Yes, God loves me just as I am, but does He really want to leave me this way?
My life is a witness to vulgar grace — a grace that amazes as it offends. A grace that pays the eager beaver who works all day long the same wage as the grinning drunk who shows up at ten till five. A grace that hikes up the robe and runs breakneck toward the prodigal reeking of sin and wraps him up and decides to throw a party, no ifs, ands, or buts. A grace that raises bloodshot eyes to a dying thief’s request — “Please, remember me” — and assures him, “You bet!”…This vulgar grace is indiscriminate compassion. It works without asking anything of us. It’s not cheap. It’s free, and as such will always be a banana peel for the orthodox foot and a fairy tale for the grown-up sensibility. Grace is sufficient even though we huff and puff with all our might to try and find something or someone that it cannot cover. Grace is enough…
Sin and forgiveness and falling and getting back up and losing the pearl of great price in the couch cushions but then finding it again, and again, and again? Those are the stumbling steps to becoming Real, the only script that’s really worth following in this world or the one that’s coming. Some may be offended by this ragamuffin memoir, a tale told by quite possibly the repeat of all repeat prodigals. Some might even go so far as to call it ugly. But you see that doesn’t matter, because once you are Real you can’t be ugly except to people who don’t understand…that yes, all is grace. It is enough. And it’s beautiful.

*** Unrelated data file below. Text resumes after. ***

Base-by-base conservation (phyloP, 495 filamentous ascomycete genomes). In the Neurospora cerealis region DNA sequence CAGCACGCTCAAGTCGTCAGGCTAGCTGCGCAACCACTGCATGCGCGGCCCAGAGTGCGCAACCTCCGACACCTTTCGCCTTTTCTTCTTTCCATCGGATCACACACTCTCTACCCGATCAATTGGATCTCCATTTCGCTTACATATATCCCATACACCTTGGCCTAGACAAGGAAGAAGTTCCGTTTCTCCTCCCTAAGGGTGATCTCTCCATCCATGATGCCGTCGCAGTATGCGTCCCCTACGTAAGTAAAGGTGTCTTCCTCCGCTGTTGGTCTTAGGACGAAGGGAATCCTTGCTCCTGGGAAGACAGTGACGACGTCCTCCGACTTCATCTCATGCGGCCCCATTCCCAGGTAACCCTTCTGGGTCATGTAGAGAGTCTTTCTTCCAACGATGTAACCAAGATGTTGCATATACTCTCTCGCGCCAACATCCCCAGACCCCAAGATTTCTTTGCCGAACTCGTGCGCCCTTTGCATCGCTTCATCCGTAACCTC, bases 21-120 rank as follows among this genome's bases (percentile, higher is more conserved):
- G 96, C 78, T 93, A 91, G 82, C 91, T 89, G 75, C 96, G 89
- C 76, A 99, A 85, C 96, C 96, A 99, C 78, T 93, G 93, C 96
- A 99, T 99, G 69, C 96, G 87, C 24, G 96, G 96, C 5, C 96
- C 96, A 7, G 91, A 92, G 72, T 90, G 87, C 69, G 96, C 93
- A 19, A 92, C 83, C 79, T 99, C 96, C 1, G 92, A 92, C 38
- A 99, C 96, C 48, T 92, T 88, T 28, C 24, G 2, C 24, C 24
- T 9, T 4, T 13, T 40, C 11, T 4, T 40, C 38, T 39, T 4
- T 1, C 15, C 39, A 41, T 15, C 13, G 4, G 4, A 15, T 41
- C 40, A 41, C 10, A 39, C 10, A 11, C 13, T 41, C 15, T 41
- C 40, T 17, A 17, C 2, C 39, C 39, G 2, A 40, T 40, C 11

What we miss in the message of Manning and others who preach grace, is that there is a balance. Through grace, we enter into a relationship with God. That grace is always there and will always allow us to approach our Father and not fear rejection. That is the message of grace that the Church has been missing. Yes, once we are in the relationship with God, we will change. We will not remain the same person as we were as we begin moving into the person God knows us to be, but the message of grace doesn’t change. Yes, we will struggle as we walk out our relationship and yes we will sin, but grace still abounds and allows us to approach our Father despite our failures. That is the message of grace that gets lost.
The Church has seemed to stop sharing that message of grace as it has unknowingly beaten down the children of God as they stumble. We have focused so much on not sinning and holding the standard that we forget what allowed us to approach God in the beginning. We get lost and struggle to be good again so God will accept us, while all the time we could always just approach our Father. We become legalistic in trying to uphold a standard that we move away from the relationship that sustains us. We are beaten and broken down and many slowly fail to believe anymore.
While Manning’s message has its share of controversy, we should praise God for the impact He made in Manning’s life and the lives of His children through Manning.